Psychology, Social Psychology

Liminality and experience

The Social Psychology Research Group (SPRG) had its first gathering of the year. As usual, we discussed the output of a colleague: Professor Paul Stenner’s forthcoming book Liminality and Experience – A Transdisciplinary Approach to the Psychosocial. The book discusses essential issues at the core of the discipline; in fact, it poses the very question of what our discipline is, how it came to being. How is it, namely, that we have become psychologist and “anointed” to examining a territory originally carved out from the social and political domain and categorised as “psychological”? The psychosocial take (i.e., the one the book proposes and that many of us at the School subscribe to) on this is the doing away with the division between the psychological and the social, the subjective and the objective – and recognise how they are always implicated in each other.

The meeting saw a lively discussion around issues such as where the so-called “discursive turn” in psychology has led (the book argues that it has not lived up to its potential as its focus now is on linguistic practices rather than the wider category of meaning); and what the “turn to affect” in turn would entail (the book proposes that some of the current approaches advocate such a turn actually perpetuate the subject-object “bifurcation” of nature).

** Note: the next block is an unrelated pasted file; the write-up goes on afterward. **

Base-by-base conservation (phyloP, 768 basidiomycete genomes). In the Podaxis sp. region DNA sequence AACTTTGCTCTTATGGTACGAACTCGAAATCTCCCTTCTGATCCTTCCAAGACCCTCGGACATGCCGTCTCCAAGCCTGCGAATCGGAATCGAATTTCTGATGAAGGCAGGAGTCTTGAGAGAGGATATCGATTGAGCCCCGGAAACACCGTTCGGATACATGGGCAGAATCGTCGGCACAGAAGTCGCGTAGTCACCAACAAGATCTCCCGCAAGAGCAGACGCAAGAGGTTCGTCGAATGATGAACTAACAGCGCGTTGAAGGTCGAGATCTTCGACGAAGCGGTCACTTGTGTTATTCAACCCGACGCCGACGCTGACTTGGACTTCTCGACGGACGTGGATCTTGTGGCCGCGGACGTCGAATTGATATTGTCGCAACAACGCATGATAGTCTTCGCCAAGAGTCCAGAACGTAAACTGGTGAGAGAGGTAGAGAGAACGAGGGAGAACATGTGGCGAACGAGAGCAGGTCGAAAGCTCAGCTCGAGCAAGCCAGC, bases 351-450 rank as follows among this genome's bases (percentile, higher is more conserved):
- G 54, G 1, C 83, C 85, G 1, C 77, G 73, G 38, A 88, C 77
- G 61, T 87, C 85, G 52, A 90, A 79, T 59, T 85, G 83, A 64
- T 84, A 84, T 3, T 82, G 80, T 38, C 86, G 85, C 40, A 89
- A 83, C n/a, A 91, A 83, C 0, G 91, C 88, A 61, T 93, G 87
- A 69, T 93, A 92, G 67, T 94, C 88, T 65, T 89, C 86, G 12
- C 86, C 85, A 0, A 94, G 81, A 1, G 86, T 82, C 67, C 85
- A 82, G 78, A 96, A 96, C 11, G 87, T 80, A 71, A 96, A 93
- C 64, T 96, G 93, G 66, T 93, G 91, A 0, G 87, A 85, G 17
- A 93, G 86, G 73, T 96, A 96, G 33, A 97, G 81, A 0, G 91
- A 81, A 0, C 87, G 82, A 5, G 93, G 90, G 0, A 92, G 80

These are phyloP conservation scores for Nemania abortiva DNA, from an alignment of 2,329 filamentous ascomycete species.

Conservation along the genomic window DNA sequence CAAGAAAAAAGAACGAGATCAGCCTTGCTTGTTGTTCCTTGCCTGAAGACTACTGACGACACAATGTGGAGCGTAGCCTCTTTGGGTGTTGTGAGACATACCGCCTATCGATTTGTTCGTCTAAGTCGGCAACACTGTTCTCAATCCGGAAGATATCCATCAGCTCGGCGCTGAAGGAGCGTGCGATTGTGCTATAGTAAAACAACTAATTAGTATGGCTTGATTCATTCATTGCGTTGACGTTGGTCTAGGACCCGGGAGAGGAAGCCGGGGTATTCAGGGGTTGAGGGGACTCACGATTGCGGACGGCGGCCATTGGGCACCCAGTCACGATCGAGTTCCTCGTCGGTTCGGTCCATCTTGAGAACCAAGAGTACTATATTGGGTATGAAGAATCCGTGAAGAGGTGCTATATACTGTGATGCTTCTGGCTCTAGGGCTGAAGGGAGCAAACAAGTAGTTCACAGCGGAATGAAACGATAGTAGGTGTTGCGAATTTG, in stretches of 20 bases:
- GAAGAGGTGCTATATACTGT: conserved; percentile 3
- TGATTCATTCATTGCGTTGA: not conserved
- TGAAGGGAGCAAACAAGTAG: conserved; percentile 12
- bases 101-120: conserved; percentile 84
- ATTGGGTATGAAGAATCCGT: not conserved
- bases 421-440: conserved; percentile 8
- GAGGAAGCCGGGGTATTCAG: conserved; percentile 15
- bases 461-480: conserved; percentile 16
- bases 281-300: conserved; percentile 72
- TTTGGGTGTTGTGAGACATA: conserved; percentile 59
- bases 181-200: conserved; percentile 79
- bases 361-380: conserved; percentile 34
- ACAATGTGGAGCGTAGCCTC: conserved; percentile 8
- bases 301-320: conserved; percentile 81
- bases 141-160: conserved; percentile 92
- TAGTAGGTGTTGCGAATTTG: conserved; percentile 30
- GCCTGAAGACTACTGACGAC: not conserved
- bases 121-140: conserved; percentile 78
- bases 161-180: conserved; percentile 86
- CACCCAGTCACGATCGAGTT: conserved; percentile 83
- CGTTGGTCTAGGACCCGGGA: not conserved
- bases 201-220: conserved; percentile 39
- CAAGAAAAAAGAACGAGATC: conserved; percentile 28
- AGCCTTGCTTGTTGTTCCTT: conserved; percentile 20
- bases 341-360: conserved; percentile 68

There was agreement that Paul’s book is of a breath-taking breadth and surveys a terrain which is hardly ever touched on by psychologists. Its proposal, to do away with disciplinary boundaries in a common investigation of human affairs, and to adopt the ontological position of liminality (that is, positing events, transformations and becomings, rather than settled substances, as basic reality) in approaching these human affairs, was perceived to be quite radical. It forms the beginning of a programme which may completely transform the discipline of psychology, alongside its approach to method, empirical work, data, and the likes.

Naturally, there were differing opinions at the meeting as to the necessity (or validity) of such wide-ranging rethinking of the discipline. Yet all those present could agree that the book (and Paul’s work in general) represents one of the most important advances in present day (social) psychology and psychosocial studies.


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